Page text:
Pages

Tuesday, December 18, 2012

Hungarian project - old dog, meet new tricks

For my Black Army of Hungary project, I'm changing things up.  I've got a system for basing and painting that I use faithfully on every army.  This time, I've decided to look for ways to do things differently. Experiment.  Change it up.  Right out of the gates, I'm having doubts. I've suppressed them by telling myself I can't judge the changes until it all comes together at the finish line.  But I judge. And worry. After all, I'm an old dog.  
Please lord, don't let the red devil kill me in my sleep.  
I've got 100+ foot and 100+ mounted figures to paint.  Almost half of the figures have shields. To scratch-paint heraldry on this many shields, I've got to find ways to save time.

Glue Gun:  First up is a trick I learned from Lurkio, 15mm modeler and painter extraordinaire.  I dug up an old glue gun and I'm hot gluing the cavalry to popsicle sticks. If you've painted Essex horse, you know how much time this'll save. Essex horses are exquisite, my favorite in 15mm, but their bases are easily bent or twisted.  That makes it nearly impossible to put a spot of PVA glue down and call it good.  The trick with the glue gun is to have the figure in hand and press hard  right after the glue goes down. One press and no fiddling to make the bases flat and figures stand up straight.


Army Painter colored primer:  Though quite pricey, I grabbed a bunch of Army Painter colored primers which I'll use to full effect. By priming a strip of mounted figures with a variety of browns,  black or grey, I'll have eliminated the step of blocking in the primary color of the horse.  I'll use a heavy wash over the blocked color and work detail and a highlight in when I paint the tack.  The beauty of this technique is that you get shadowing similar to black lining without the difficulty of painting over blackened tack.

Glue Man to Horse:  I've always painted riders separately from their mount but this time, I'm gluing the figure to the horse prior to priming to save time.  For many poses, Essex has already done this for me!  I don't want to work up from a variety of basecoat colors so I'll go over all riders with black.  The black shadows the hard-to-paint places between the rider and his mount.  And it'll lend itself to a darker effect that I'm looking for in my Black Army.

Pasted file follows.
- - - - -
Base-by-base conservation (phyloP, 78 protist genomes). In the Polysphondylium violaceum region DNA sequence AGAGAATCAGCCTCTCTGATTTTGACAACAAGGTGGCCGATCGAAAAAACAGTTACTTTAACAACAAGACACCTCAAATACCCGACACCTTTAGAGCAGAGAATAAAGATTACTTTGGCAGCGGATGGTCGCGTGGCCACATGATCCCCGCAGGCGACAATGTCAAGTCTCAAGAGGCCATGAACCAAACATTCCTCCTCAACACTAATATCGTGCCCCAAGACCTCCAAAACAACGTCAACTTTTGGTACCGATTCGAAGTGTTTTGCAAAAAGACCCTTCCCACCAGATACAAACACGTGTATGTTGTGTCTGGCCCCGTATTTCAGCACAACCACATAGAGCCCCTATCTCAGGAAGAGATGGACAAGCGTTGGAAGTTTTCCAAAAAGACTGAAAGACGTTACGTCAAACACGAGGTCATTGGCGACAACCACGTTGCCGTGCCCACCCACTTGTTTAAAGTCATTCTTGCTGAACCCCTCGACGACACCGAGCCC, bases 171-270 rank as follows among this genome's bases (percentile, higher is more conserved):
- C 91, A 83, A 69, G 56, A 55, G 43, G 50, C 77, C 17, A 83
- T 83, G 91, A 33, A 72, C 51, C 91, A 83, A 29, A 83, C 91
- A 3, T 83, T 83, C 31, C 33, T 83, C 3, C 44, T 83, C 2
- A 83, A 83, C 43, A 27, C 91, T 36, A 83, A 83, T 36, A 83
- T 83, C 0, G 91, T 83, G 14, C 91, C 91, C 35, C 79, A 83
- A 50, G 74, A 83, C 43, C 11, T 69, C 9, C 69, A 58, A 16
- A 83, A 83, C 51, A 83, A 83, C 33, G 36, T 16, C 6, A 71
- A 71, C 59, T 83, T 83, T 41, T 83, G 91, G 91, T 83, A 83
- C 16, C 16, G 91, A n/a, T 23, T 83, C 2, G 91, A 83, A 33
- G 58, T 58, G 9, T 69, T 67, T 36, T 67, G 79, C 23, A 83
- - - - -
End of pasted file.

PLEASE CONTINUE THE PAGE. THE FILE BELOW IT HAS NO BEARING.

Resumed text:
Since I'm using black on all the riders, I'll  paint faces with black plus flesh combo.  At 3 feet + viewing , it looks quite good in 15mm.

Army Painter colored primer in action.  
Flock it all:  I'm also changing up my flocking.  I once made the mistake of using too dark a color in my basing, which resulted in my cavalry being swallowed up by the color of the bases.  I found a very light colored Woodland Scenic ballast called Buff.  It is so light it's kind of freaking me out.  I'm going to stick with it because it should pay out with all of the cavalry & the variations of brown I'll use in painting them. I've had to remind myself that the point of basing is to showcase the figures. If the point of the basing was to realistically display ground cover, I'd use the "all green"  flocking method.  This one has a serious downside if I hate it at the finish line.

Accept feedback:  For me, painting is a quiet, solitary experience.  Some of you fellows belong to painting clubs and for you, painting is a social event. I've even heard of painters who paint via webcam just to get conversation and feedback as they go.  When I mentioned this idea to my family, they thought webcam painting was a little over the top.  I should point out that my kids are teens and thus, my very exsistence is a bit of an embarrasment to them!

For now, I'll settle for sharing photos.  My friend Gilles already pointed out some of my work was a bit dark.  I knew it to be true but I needed to hear it from someone else before going back and redoing highlights a tone higher. In 15mm, as in life, you just can't be subtle!